In Cameron Crowe’s 1992 Gen X rom-com “Singles,” winsome waitress Janet (Bridget Fonda) says she’s looking for a man who will say “bless you” when she sneezes. Instead, her boneheaded boyfriend Cliff (Matt Dillon) shoves a box of tissues at her and tells her not to get him sick.
Just like that, she has a revelation.
“Wait a minute. What am I doing?” Janet thinks, in voiceover. “I don’t have to be here. I could just break up with him!”
Two years ago this week, I had a similar revelation about a breakup — except I was leaving a job, not a guy. After 27 years as a newspaper reporter, I’d taken a more corporate position after moving back to Baltimore from Florida. The job gave me the stability to buy a house, but it quickly became apparent that it wasn’t a fit. I wasn’t passionate about it, the nonstop schedule drained me and took focus away from my young son, and honestly, I wasn’t really good at it.
My friend, bestselling author and business coach Kim Walsh Phillips, gave me some wise advice: “You can’t move onto what you’re supposed to have if you’re holding on to something that’s not right for you.”
Bingo! Just six months in, without anything solid lined up, I quit, leaping into freelancing and eventually winding up as the columnist here at The Baltimore Banner. It wasn’t easy, but I’ve never regretted it.
As I celebrate the anniversary of that pivotal decision, I wanted to talk to others who’d made that leap. Our situations vary, but I heard the same words repeatedly. Stress. Burnout. Dissatisfaction. Each of us, like Janet, had come to the point where we just didn’t have to be there anymore. We couldn’t.
I’m not telling everybody to up and quit their job. I know I had the privilege of savings and help with expenses and child care from my mother, who lived with us at the time. But not one person I spoke with was simply seeking a more prestigious title or a bigger paycheck. In many cases, they initially made less after leaving. But it wasn’t about money.
“I’m not rich by any means,” said Dounia Loudiyi, who founded her own French/English translation business after a career as an international consultant for environmental and nonprofit groups. “But at least I have peace.”
Loudiyi had grown tired of “the 9-to-5, being in the shark tank,” and the disparities between the moneyed companies she’d worked with and the poor communities they served. “It was almost a matter of life and death. My spirit was dying inside.”
Meredith Davis of Owings Mills, who left a career in higher education to do consulting for an executive search firm, agrees. “After 30 years of intensely cerebral work, I would be happy running a bakery,” she said. “I had to go.”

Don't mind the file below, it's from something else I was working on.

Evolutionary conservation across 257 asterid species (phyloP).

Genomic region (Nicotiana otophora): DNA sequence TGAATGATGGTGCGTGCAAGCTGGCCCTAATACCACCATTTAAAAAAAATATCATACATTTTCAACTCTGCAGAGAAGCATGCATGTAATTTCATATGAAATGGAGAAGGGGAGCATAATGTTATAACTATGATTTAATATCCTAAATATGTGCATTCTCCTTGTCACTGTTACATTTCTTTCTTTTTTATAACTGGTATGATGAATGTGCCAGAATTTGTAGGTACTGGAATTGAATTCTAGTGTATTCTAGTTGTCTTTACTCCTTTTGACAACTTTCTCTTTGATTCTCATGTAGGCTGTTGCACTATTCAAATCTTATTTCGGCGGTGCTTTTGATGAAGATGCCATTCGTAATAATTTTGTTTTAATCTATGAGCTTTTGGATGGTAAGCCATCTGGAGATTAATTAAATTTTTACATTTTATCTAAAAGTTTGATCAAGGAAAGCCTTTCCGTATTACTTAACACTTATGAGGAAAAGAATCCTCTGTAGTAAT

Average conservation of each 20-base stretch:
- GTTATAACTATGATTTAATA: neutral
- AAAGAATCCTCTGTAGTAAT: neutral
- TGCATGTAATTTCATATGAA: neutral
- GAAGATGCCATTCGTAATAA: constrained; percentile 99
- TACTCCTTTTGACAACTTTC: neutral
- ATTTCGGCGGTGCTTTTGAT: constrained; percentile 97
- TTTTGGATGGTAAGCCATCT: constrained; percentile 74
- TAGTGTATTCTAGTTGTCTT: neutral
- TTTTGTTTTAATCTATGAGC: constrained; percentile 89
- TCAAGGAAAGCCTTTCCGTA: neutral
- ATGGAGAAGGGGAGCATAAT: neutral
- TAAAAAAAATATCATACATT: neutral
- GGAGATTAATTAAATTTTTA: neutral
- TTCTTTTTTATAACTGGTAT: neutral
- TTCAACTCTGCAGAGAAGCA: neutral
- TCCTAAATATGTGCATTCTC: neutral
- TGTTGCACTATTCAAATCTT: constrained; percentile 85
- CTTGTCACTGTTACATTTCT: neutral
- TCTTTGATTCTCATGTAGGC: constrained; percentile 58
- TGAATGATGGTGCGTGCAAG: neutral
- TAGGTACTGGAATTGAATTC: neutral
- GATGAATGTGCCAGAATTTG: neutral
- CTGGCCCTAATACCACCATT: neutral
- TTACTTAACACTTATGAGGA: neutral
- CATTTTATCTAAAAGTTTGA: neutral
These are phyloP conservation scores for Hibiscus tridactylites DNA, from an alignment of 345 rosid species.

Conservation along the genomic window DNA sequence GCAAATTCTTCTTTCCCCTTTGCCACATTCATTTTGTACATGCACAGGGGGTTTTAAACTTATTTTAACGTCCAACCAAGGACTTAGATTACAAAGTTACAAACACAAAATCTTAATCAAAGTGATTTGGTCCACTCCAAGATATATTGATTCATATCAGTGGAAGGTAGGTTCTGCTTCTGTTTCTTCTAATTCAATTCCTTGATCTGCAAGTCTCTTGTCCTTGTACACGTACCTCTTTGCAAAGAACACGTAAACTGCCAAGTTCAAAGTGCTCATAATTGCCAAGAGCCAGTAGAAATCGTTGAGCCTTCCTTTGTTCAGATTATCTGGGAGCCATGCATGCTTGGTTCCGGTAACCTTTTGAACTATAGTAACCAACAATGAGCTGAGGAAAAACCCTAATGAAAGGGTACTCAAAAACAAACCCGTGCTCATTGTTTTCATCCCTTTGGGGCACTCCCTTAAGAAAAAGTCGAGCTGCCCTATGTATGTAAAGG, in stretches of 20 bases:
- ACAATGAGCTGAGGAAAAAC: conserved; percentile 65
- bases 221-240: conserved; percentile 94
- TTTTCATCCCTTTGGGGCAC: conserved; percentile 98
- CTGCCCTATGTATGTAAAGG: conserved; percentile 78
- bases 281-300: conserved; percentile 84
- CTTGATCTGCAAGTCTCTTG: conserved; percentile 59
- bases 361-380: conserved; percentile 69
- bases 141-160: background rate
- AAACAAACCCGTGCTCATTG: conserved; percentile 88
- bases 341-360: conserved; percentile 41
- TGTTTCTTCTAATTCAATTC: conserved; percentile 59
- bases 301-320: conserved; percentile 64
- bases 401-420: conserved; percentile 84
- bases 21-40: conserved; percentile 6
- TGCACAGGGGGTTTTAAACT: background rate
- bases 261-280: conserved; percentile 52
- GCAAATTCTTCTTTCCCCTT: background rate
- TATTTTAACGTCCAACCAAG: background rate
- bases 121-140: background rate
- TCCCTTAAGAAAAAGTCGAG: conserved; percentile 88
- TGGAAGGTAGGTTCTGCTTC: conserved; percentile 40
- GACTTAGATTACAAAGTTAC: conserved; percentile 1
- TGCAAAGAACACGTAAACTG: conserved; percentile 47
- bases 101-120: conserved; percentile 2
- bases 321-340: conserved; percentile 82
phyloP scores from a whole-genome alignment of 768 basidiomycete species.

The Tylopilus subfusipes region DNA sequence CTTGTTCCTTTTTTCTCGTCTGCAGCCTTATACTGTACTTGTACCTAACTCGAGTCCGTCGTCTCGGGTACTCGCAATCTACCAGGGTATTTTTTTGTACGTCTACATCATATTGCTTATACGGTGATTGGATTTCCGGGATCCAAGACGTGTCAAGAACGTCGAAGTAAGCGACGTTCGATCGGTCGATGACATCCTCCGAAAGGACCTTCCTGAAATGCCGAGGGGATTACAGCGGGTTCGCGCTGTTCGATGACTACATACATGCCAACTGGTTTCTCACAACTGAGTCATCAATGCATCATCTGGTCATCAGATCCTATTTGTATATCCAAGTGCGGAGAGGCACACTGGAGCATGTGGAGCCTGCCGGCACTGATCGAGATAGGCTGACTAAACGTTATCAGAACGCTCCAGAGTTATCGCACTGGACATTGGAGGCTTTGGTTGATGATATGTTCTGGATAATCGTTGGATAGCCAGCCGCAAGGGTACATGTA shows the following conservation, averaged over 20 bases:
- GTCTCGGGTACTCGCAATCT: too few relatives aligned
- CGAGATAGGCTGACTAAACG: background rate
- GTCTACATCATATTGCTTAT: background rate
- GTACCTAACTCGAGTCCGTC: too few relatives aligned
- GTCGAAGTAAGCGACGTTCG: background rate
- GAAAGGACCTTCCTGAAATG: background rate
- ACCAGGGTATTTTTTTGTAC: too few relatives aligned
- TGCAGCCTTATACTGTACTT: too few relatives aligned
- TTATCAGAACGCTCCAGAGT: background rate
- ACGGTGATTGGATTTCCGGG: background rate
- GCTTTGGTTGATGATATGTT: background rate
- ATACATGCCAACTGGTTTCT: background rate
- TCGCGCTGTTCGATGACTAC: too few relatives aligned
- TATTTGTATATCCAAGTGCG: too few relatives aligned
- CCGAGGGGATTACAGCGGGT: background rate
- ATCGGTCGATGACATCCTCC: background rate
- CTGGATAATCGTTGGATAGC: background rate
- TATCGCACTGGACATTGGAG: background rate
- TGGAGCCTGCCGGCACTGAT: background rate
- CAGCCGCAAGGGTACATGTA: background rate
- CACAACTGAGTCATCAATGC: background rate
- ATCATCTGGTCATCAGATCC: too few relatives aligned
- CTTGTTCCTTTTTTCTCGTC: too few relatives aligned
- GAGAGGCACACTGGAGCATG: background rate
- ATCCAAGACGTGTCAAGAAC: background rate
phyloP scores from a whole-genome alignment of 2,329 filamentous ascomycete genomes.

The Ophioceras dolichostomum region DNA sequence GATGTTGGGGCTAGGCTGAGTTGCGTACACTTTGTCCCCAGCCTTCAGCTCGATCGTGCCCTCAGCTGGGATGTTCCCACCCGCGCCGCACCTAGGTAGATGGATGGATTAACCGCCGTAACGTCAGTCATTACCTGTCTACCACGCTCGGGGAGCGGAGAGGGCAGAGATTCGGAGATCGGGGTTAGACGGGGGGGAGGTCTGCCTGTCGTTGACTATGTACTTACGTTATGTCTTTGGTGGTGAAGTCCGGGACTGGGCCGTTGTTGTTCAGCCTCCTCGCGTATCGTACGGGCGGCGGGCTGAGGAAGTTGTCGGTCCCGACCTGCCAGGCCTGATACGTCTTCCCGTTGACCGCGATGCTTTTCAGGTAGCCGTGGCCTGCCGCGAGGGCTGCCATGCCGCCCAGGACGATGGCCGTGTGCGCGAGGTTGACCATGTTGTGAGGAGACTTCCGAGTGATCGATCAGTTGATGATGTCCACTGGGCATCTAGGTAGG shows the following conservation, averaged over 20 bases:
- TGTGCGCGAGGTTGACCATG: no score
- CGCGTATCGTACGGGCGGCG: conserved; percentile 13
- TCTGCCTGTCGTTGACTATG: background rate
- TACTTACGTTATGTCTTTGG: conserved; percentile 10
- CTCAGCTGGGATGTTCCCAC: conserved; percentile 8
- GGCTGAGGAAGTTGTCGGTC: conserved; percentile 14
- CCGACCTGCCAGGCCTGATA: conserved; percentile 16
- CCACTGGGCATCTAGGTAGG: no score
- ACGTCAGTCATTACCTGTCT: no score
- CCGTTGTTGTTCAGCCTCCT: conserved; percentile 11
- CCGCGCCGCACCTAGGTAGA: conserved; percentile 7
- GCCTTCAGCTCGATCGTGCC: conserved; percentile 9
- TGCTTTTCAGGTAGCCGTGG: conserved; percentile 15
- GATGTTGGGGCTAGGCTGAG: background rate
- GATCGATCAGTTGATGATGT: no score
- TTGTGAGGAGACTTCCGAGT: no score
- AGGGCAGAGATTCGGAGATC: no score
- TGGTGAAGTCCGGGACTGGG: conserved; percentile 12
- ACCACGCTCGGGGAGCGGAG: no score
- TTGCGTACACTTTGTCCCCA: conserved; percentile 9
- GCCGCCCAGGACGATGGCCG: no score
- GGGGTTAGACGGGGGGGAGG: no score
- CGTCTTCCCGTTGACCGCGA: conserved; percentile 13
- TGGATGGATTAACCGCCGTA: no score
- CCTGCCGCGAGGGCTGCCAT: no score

David Lerner of Columbia wound up starting his own bookkeeping business, Timekeeper Financial Solutions, after feeling “burned out for a long time” during his nearly 20 years doing accounting for a church. But that was almost by accident. He’d been offered good money to do bookkeeping and an overhaul of the accounting software of a local company. But a week after his last day at his old job, “my client pulled the plug” on the new position, he said.
So he pivoted to working for himself, a move that not only allowed him to set his own pace and be picky about clients, but reminded him of his ability to succeed on his own terms. “I’ve learned to trust myself,” Lerner said. “I believe in myself.”
I relate to the part about rebuilding your self-belief after burning out of a job and needing to muster the confidence to keep going. Media and video branding wiz Kim Rittberg, who hosts a podcast called “Mom’s Exit Interview” about women who’ve made similar moves, acknowledged that the perfect fit is harder to find “when you’re certain of what you need and you want to go in with confidence. You’re putting your foot down and saying ‘This is the type of job I need.’”
Karen Paul actually thought she was in the type of job she needed as a fundraiser at a Washington, D.C., nonprofit, but it turned out to be at the wrong time. Still grieving from the death of her husband, she was also the primary caretaker for her ailing father, who eventually died.
“What I didn’t know is that I really didn’t have enough in the tank. I was pretty empty,” said Paul, who lives in Takoma Park. “I thought, ‘I have to stop for a while. I’ll take two weeks off.’ And then I thought, ‘I need a longer time. Three months.’ Then I knew I needed to leave my job.”
She had to find the confidence to make that decision even if “the idea of quitting seemed absurd to anyone who was not inside my head,” said Paul, who started a consulting business and had her first client within a year. “It was the hardest decision I’ve ever made in my life, but the minute I made it I knew it was right.”
I asked each of my fellow leapers what they’d learned from the experience. Lerner and Davis said they both discovered they’d long been introverts who now thrived in the solitude “of not having to be ‘on’ every frigging day,” Davis said.
Most telling? Not one person said they regretted their decision. And I don’t, either.
Freelancing taught me how to advocate for myself as I figured out what to charge for speaking and writing gigs, and in having to chase people down to get paid, which happened more than once. (I always tracked them down.) By the time this job at The Banner came around, I was ready for it. I’d re-sharpened my skills and my confidence.
By the end of “Singles,” Cliff has realized the error of his ways and Janet takes him back. Cute ending, but if there’s ever a sequel, I hope she’s dumped him for good, finished her degree and moved on with her life. She never had to be there, pretending to sneeze so someone would be nice to her — either at home or at work.
None of us should have to.